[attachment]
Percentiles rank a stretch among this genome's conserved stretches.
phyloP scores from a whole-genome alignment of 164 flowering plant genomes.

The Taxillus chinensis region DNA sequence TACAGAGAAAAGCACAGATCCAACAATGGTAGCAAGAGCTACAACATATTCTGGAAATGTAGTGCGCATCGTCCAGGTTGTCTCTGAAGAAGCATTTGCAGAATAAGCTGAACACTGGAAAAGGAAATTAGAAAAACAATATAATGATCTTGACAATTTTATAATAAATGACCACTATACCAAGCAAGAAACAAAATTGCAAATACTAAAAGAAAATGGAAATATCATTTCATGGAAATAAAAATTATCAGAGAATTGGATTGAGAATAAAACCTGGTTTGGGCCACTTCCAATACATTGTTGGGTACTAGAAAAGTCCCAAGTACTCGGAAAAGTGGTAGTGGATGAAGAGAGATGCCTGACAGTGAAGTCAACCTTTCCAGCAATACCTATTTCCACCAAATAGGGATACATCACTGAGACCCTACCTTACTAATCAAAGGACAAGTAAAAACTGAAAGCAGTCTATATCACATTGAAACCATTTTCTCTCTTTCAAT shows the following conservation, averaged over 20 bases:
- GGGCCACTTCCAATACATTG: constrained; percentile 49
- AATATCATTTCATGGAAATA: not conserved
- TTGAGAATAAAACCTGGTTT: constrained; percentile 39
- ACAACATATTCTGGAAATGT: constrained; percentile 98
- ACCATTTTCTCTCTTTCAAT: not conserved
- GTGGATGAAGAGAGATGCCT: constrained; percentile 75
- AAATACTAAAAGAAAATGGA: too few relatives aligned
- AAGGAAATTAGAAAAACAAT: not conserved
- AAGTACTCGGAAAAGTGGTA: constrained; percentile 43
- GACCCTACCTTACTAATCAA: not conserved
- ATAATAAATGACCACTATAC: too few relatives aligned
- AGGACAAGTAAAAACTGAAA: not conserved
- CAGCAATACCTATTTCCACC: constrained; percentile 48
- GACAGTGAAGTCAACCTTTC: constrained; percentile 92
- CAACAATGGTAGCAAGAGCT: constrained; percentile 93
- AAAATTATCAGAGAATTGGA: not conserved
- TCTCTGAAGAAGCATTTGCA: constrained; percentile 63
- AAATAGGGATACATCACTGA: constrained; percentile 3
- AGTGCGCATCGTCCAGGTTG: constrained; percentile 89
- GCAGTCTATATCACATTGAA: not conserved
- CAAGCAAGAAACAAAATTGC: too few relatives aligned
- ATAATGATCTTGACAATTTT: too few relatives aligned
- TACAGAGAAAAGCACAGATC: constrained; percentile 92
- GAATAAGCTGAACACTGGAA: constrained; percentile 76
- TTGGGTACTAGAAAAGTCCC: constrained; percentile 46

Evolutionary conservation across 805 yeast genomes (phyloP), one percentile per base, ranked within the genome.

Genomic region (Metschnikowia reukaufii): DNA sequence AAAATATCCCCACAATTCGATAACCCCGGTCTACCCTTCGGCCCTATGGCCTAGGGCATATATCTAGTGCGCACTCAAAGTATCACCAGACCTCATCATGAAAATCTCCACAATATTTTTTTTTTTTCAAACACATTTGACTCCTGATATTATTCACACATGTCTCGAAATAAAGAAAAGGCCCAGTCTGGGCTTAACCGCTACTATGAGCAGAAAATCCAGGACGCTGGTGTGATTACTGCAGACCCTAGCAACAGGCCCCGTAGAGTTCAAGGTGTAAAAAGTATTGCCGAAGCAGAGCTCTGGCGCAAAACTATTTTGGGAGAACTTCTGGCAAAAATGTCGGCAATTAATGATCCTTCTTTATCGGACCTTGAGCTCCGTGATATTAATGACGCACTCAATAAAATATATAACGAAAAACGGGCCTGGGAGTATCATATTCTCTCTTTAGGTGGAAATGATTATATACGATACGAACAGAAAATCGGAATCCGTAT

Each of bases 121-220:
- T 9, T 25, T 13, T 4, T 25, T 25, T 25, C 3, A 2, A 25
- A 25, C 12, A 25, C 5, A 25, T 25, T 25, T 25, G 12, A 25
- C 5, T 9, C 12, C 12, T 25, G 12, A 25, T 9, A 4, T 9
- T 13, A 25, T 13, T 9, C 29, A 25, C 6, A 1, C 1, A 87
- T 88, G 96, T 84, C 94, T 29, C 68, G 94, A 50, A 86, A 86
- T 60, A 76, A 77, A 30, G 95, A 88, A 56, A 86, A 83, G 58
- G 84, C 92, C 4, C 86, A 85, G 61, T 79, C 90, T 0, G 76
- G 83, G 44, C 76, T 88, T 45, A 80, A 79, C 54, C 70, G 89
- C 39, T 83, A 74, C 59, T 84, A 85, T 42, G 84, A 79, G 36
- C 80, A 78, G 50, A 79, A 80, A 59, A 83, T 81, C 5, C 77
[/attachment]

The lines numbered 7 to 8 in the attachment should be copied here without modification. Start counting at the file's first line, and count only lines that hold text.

- ACAACATATTCTGGAAATGT: constrained; percentile 98
- ACCATTTTCTCTCTTTCAAT: not conserved